Monthly Archives: June 2006

June Golden Transfer

Golden Transfer This month’s Golden Transfer goes to Dave Johnston, a New Jersey native (the Philadelphia side) and longtime Seattleite who is both car-free and (not coincidentally) a fabulously talented writer.

Dave came by his car-free status unintentionally: The suspension on his Volvo station wagon started to fail, and rather than pay the exorbitant repair cost (or risk losing a wheel on the road), he decided to stop driving it. (From Dave: “…having had that wagon for a number of years, I felt that something fantastic was going to happen. And when I say fantastic, I mean an explosion.”) At first, he considered the choice a temporary inconvenience, but after a few not-so-bad months sans voiture, Dave began to, in his own words, “suck the marrow out of the bus.” He donated his car to a public radio station and embraced his life as a full-time bus rider.

Lucky for Dave, he lives on Capitol Hill and works downtown (ideal conditions for car-free living). Still, because he is a writer, he travels all over the region to conduct interviews (not-so-ideal conditions for car-free living). He has taken the bus to almost every neighborhood in the city and to such far-flung locations as Shoreline and Medina. (Who knew they even had buses in Medina?)

Dave is one of the funniest people I know (not that I know many funny people), and I love hearing stories of his bus adventures. Maybe it’s his sense of humor. Maybe it’s a Capitol Hill thing. All I know is, his stories are almost always more interesting than mine. I’m hoping one day he’ll share a few here.

Our hero, preparing to suck the marrow out of the bus
Dave, again
I think he got it all.

More on the costs of car dependence

The Sightline Institute (formerly known as Northwest Environment Watch) recently published its 2006 Cascadia Scorecard.

Here are some excerpts from the Sprawl and Health section:

In subtle yet cumulatively significant ways, extra driving adds to the burden of death, injury and disease. Car accidents, obesity and physical inactivity, exposure to air pollution, and reduced opportunity for neighborly interactions can all result. And all these things take a toll on our health.

…mile for mile, riding a bus is more than ten times safer than driving a car.

…vehicle-related fees–fuel taxes, license and registration fees, and the like–cover only part of the costs of roads, bridges, public parking spaces, and other public expenses of driving. Taxpayers, even those who drive little, pick up the rest of the tab. If drivers had to pay the full costs for owning and operating their automobiles, they would pay more to drive–and, as a consequence, they would be less inclined to choose places to live where destinations are far apart and where driving is a necessity for every trip.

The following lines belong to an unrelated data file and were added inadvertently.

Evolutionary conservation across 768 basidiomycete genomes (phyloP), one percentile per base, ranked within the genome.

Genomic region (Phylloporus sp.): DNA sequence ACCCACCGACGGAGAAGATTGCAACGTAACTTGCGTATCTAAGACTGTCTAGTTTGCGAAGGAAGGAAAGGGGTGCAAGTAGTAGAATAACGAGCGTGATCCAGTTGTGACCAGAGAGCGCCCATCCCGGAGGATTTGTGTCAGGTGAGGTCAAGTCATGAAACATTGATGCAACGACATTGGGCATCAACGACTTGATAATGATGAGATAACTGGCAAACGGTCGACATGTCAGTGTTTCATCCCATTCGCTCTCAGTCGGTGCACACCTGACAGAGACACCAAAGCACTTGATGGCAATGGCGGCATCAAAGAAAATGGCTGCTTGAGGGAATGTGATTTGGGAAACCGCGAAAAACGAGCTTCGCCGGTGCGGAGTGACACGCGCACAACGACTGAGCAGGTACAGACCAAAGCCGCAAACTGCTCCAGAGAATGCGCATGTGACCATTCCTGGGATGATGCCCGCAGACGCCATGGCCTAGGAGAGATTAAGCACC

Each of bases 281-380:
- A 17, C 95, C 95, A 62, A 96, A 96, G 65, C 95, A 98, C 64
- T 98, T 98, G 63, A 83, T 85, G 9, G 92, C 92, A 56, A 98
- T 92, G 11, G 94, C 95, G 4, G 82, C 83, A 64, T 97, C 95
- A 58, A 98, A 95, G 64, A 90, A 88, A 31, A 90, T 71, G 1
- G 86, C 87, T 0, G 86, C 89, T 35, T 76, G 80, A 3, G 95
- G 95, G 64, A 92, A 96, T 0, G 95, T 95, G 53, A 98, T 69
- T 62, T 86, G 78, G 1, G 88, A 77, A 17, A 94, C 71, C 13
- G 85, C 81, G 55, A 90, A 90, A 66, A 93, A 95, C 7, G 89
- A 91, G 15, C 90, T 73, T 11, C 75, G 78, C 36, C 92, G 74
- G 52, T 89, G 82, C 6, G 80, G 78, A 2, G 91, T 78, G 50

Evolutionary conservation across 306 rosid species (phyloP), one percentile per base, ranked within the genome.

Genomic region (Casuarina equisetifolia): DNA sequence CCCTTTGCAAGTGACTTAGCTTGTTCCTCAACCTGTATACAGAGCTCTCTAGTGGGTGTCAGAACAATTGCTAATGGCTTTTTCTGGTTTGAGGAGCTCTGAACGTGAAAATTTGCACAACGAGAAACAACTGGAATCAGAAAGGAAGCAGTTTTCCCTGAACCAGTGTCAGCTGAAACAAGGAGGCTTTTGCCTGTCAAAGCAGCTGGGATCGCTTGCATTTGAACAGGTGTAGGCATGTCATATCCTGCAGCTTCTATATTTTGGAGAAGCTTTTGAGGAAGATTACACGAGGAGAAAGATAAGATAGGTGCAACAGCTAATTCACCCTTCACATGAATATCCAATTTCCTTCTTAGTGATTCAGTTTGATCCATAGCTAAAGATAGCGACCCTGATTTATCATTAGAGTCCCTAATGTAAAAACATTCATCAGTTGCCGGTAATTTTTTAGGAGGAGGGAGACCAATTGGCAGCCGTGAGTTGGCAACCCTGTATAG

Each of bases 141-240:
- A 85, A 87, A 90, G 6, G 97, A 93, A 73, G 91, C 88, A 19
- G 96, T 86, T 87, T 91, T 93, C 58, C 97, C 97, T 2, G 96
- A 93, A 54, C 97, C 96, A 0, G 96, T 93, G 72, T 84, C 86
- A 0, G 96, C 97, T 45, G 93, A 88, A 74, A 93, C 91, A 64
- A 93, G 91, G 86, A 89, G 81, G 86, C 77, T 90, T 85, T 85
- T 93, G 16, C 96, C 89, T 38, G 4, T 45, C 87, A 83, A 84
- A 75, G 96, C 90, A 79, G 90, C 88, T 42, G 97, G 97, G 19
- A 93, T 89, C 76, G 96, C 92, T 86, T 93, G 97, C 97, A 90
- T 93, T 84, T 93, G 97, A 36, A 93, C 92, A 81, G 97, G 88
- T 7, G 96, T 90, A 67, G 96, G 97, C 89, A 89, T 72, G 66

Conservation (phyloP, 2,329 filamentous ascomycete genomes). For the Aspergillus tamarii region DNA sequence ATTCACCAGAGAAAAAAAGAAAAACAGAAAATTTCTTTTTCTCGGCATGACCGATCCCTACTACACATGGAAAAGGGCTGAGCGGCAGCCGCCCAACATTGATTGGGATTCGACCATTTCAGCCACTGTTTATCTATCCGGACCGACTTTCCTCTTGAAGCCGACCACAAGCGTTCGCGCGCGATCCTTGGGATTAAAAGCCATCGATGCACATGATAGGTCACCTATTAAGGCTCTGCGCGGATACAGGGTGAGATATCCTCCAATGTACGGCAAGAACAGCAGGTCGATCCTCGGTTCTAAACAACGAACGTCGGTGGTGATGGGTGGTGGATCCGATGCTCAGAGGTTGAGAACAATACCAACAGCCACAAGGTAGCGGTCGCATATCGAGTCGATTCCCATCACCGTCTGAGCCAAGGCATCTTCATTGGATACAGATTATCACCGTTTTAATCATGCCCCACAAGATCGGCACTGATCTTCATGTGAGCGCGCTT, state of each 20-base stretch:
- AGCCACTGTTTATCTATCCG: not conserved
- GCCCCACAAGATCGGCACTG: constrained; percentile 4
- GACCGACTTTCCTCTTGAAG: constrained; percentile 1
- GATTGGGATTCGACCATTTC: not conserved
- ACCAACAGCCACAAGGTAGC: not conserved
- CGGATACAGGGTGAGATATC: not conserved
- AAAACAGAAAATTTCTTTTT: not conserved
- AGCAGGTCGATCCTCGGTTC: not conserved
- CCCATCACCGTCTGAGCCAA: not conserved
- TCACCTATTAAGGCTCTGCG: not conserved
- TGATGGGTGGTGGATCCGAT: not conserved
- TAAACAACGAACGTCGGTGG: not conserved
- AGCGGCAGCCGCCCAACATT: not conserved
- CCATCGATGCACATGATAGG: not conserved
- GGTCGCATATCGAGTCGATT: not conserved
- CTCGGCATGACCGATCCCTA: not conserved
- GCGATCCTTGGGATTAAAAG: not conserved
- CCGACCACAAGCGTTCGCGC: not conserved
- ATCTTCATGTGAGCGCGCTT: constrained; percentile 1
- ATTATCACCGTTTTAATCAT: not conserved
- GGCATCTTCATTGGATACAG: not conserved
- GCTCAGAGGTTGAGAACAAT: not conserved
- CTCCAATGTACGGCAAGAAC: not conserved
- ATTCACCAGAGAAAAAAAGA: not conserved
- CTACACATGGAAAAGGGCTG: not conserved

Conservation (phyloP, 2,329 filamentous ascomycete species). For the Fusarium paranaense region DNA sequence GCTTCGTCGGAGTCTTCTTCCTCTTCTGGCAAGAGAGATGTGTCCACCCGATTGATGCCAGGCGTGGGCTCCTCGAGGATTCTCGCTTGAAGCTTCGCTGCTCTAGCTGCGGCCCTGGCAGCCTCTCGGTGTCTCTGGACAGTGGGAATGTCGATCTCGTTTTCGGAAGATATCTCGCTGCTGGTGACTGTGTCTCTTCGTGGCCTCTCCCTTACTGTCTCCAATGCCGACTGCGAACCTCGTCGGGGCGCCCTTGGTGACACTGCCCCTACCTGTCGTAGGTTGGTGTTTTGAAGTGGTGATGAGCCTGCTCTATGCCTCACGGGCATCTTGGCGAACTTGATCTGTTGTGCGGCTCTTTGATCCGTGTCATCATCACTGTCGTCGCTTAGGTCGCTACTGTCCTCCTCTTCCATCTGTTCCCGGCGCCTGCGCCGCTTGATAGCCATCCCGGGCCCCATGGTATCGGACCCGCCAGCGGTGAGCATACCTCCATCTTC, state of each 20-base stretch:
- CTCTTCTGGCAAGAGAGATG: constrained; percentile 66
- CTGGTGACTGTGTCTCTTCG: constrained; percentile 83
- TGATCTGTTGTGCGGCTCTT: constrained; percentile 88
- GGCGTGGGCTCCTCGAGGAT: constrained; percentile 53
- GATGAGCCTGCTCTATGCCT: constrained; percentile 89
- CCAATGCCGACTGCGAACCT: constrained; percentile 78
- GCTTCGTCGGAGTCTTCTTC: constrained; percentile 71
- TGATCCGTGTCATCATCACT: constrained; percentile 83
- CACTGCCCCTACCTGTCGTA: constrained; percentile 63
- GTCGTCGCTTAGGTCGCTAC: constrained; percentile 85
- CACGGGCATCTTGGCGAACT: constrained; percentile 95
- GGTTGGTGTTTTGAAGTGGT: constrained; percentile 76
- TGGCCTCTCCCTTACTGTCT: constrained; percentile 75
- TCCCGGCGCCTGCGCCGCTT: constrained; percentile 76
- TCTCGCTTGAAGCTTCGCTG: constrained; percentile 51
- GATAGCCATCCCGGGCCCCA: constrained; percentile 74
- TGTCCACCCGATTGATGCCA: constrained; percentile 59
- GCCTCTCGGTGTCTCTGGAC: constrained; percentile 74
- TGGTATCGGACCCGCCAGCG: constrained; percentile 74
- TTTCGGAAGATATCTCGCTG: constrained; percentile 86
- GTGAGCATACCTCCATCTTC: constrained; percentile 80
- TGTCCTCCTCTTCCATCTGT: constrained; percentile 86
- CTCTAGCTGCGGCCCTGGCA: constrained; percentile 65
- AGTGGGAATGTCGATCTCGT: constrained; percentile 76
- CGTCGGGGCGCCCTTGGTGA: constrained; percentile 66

A bus rider’s full moon

I am a very, very big fan of hot weather. So, as you might imagine, I have been thrilled with our recent (and unexpected–it’s June, after all) Seattle-style heat wave. When it’s nice like this, I tend to walk more often–partly because I want to be outside as much as I can, and partly because the buses get a little weird when the temperature climbs above 80. Folks get on half-dressed, exposing parts of their bodies the rest of us were never meant to see. (Depending on the individuals in question, this can sometimes make the bus another kind of hot.) Irritation escalates to anger in the space of seconds. Passengers will stand in the middle of the aisle (blocking traffic and causing more irritation/anger) rather than sit next to another sweaty body–that is, unless the bus driver has turned on the air conditioning full blast, making the bus cold enough to activate my Raynaud’s. And of course, bus-wide discussions are all about the weather (not necessarily weird but certainly less interesting than the usual topics).

What kind of weird/crazy/different stuff do you see on buses when it’s hot outside?

Metro, unplugged

When Metro and Sound Transit’s wi-fi pilot was first announced, I was one happy bus chick. I fantasized about using it all the time–to leave work early (Why work in the office when you can work on your way home from the office?), to IM with girlfriends in different time zones, to check Tracker for the routes I planned to transfer to. In reality, I’ve used it successfully twice: once on the 545 and once on the 48. I was so excited, I didn’t do anything useful–just sent lots of e-mail with the subject line, “I’m on the bus!” Most of the time, I can’t even get it to work. I can get on the network (or so my laptop says), but I can’t get an IP address. (That’s nerdspeak for, “I can’t get on the Internets.”)

Are you using wi-fi on buses? If so, what are you using it for? Have you had any “technical difficulties”?

On a related note: Whether you are using bus wireless or not, what do you think of the concept? I, for one, am a bit worried that I feel the need to check e-mail during my commute. My youngest brother’s girlfriend just got her master’s in psychology. She might call Metro an “enabler.”

A taxident

Fellow bus chicks,

If you are planning to take the Elliott Bay Water Taxi on a windy evening, remember not to wear open-toed mules with three-inch heels–not even if you are going to visit your fashion-plate mother, who will no doubt raise her eyebrows at your sensible bus-chick shoes. Not even if, after you return from visiting your fashion-plate mother, you plan to attend a house party at a fancy downtown condo. You see, you will have to board the ferry/taxi from a floating dock, a floating wooden dock made from unevenly spaced planks. Sometimes, three-inch heels get caught in the spaces between planks. And you see, in the future (cute shoes or no), you’ll need your ankles to get around.

Feel the base